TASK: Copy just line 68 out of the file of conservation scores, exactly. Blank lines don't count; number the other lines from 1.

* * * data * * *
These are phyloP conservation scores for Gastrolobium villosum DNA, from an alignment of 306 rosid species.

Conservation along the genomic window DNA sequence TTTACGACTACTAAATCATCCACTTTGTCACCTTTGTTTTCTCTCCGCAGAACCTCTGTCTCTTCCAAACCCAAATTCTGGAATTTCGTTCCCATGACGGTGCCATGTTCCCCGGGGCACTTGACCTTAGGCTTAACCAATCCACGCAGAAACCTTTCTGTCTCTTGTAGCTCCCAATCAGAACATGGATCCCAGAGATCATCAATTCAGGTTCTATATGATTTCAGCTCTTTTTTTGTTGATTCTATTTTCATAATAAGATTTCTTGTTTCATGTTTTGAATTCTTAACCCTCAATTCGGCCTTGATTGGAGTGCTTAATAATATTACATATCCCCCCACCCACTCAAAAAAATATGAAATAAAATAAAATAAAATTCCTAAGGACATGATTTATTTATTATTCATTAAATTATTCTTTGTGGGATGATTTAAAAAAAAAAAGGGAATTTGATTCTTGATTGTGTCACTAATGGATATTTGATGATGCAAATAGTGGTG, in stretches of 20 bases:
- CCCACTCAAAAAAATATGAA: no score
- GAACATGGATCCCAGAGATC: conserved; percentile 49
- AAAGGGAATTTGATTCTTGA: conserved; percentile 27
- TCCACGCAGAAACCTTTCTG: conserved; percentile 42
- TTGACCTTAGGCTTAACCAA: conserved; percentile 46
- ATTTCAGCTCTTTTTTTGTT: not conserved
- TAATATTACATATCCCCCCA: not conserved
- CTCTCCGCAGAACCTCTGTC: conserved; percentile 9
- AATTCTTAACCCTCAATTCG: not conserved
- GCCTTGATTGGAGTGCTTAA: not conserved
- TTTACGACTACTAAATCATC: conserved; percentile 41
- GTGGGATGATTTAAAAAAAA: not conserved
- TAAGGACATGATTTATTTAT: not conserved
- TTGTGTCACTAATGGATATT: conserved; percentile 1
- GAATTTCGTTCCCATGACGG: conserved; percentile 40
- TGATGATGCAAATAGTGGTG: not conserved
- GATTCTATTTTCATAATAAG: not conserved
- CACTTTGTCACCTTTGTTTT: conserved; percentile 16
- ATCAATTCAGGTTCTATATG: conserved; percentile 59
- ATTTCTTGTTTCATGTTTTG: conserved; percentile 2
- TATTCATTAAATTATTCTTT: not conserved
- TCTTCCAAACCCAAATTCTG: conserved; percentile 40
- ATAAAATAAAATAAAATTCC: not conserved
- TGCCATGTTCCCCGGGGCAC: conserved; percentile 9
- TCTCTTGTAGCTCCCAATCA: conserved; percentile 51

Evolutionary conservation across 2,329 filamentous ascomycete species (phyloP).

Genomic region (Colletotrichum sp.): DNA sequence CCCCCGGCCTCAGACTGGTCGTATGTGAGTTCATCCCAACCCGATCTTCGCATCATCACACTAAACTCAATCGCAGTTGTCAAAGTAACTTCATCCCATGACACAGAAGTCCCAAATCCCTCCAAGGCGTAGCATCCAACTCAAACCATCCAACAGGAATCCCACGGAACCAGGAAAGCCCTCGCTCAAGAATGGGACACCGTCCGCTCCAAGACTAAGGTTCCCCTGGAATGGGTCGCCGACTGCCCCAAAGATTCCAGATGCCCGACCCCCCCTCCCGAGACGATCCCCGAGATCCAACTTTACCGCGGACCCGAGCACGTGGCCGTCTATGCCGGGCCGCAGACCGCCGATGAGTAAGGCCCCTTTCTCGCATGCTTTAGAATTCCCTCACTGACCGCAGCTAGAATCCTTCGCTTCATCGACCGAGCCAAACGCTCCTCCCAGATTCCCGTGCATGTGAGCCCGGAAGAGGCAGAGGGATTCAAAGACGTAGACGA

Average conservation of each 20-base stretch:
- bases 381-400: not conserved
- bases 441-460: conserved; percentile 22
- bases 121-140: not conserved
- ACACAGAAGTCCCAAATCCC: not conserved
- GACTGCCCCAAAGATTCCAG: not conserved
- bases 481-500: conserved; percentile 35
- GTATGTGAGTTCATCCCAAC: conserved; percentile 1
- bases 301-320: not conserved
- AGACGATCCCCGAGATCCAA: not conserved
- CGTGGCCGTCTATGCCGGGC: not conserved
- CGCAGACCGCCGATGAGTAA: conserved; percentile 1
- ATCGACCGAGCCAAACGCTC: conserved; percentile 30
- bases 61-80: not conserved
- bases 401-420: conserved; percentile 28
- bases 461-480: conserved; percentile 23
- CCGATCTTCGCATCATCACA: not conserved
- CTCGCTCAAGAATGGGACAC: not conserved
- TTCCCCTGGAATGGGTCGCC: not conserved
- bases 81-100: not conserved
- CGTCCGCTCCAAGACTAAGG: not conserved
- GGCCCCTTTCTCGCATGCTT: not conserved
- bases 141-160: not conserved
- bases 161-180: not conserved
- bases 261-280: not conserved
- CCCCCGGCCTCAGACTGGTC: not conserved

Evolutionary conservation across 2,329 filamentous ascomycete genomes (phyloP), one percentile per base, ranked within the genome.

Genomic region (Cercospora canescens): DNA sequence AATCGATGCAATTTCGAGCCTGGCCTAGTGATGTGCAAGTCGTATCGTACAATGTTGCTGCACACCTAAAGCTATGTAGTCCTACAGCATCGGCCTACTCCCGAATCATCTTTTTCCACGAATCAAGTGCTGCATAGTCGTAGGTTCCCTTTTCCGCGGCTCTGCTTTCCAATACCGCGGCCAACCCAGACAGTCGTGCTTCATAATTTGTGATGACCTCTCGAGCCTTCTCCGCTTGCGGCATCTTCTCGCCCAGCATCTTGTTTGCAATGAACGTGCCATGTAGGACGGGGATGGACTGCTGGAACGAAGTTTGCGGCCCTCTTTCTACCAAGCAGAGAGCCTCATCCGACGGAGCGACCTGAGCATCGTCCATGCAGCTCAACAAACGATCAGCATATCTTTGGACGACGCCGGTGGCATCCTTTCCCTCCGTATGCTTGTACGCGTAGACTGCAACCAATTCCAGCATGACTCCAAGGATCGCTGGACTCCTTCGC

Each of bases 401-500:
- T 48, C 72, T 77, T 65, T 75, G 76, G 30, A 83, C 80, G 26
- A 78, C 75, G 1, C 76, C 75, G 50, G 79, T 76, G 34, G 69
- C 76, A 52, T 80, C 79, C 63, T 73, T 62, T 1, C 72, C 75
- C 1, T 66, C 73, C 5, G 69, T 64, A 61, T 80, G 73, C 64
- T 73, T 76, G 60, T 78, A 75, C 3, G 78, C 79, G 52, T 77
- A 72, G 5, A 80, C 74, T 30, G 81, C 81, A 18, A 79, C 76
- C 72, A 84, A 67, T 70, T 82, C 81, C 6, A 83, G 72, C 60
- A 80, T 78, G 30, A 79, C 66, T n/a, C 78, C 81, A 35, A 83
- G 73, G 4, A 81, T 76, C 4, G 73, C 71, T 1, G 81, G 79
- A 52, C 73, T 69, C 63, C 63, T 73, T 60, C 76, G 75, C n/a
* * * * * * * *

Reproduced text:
- A 52, C 73, T 69, C 63, C 63, T 73, T 60, C 76, G 75, C n/a